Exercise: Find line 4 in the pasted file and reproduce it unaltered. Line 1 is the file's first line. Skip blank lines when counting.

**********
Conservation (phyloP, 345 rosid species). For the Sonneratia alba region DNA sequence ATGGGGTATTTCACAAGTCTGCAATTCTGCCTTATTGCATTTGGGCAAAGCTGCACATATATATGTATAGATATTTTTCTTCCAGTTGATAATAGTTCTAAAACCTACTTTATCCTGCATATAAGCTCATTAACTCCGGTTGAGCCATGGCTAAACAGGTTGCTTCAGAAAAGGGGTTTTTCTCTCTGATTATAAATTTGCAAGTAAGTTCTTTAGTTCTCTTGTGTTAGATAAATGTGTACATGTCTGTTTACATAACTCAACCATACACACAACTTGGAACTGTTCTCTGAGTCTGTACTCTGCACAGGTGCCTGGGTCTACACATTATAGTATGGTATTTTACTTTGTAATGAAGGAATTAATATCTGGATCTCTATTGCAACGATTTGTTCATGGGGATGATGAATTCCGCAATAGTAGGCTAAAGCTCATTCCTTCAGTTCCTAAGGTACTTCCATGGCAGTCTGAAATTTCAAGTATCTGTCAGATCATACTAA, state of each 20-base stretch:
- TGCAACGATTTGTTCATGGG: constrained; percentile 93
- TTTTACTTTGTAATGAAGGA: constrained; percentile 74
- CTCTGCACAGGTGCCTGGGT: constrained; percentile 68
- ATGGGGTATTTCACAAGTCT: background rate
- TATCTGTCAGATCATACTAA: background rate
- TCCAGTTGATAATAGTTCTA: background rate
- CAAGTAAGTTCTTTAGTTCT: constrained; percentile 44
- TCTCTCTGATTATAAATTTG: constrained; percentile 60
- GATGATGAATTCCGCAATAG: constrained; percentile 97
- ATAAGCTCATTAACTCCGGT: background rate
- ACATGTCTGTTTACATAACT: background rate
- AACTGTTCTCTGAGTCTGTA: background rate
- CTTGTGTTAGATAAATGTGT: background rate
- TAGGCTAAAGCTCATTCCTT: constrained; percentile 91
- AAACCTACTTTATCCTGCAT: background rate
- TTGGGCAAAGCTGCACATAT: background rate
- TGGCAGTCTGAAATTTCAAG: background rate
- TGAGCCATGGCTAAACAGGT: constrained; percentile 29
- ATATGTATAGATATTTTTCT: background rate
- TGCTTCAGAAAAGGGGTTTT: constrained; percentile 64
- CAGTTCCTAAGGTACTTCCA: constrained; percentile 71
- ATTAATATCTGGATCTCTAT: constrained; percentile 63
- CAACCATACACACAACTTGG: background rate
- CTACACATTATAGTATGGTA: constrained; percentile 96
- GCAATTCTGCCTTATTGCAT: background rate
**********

- CTCTGCACAGGTGCCTGGGT: constrained; percentile 68